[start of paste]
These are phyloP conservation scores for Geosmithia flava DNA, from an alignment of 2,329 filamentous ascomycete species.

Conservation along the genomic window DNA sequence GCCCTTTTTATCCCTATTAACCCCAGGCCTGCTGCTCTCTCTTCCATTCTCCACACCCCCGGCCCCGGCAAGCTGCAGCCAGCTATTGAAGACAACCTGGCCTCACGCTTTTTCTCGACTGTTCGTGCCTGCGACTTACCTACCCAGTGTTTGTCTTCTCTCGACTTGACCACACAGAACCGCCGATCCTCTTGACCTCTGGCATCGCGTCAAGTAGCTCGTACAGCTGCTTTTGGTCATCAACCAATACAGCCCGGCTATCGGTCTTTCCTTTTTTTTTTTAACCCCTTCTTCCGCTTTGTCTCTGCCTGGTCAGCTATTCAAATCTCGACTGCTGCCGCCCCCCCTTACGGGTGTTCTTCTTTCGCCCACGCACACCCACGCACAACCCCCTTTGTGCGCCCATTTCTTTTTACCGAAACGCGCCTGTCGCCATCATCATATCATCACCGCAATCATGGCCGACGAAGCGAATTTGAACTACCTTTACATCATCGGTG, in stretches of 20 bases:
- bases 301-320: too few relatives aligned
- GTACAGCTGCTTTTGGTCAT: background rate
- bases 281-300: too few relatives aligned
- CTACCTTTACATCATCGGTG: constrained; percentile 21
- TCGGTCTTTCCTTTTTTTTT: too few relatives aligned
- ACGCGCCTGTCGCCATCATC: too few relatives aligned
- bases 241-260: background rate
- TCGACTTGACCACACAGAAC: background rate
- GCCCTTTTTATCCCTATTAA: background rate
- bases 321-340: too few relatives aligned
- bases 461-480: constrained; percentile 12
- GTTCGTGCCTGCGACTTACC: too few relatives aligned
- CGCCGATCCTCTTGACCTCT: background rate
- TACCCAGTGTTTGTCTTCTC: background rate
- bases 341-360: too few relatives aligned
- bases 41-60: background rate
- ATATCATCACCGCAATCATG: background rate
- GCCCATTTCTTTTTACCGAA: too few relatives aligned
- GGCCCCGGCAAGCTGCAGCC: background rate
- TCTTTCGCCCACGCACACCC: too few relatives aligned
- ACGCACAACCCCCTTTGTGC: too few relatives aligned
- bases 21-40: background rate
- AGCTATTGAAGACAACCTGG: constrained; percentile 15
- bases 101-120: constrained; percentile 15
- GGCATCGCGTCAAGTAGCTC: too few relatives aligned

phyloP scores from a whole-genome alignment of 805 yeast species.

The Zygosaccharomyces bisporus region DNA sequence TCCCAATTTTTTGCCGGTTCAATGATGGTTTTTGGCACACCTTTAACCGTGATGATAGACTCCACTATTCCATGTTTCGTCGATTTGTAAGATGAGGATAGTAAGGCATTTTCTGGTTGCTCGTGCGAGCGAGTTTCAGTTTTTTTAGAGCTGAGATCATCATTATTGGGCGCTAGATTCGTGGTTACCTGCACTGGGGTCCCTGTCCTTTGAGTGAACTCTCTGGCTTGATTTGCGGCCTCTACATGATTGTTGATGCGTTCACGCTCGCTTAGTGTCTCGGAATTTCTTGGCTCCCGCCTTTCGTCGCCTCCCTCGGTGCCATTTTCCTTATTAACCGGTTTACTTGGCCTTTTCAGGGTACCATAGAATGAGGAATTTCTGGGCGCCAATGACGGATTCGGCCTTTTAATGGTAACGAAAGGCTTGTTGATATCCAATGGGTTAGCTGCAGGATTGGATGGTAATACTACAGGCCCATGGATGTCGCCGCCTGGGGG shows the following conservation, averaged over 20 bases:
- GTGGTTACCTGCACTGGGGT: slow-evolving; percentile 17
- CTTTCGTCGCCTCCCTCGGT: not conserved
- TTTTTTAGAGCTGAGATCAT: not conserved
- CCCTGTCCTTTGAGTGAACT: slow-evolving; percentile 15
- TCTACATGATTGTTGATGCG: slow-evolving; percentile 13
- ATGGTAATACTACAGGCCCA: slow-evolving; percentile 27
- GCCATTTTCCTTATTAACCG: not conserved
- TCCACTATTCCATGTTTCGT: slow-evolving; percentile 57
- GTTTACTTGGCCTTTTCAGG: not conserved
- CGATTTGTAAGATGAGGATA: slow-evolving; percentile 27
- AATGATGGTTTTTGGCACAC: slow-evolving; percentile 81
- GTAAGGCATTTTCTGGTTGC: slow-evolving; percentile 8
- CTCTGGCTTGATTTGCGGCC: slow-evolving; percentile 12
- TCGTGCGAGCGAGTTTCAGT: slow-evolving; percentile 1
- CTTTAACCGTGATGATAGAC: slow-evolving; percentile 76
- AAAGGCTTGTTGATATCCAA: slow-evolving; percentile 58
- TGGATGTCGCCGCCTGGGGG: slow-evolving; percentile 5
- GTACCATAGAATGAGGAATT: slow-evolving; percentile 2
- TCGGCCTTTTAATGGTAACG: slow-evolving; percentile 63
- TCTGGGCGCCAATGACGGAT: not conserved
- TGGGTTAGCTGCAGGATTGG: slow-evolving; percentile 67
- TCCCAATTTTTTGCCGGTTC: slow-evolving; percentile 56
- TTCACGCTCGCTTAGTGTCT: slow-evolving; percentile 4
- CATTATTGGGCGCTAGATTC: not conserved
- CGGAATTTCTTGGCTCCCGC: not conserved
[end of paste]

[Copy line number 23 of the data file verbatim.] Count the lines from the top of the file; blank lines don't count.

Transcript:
- ACGCACAACCCCCTTTGTGC: too few relatives aligned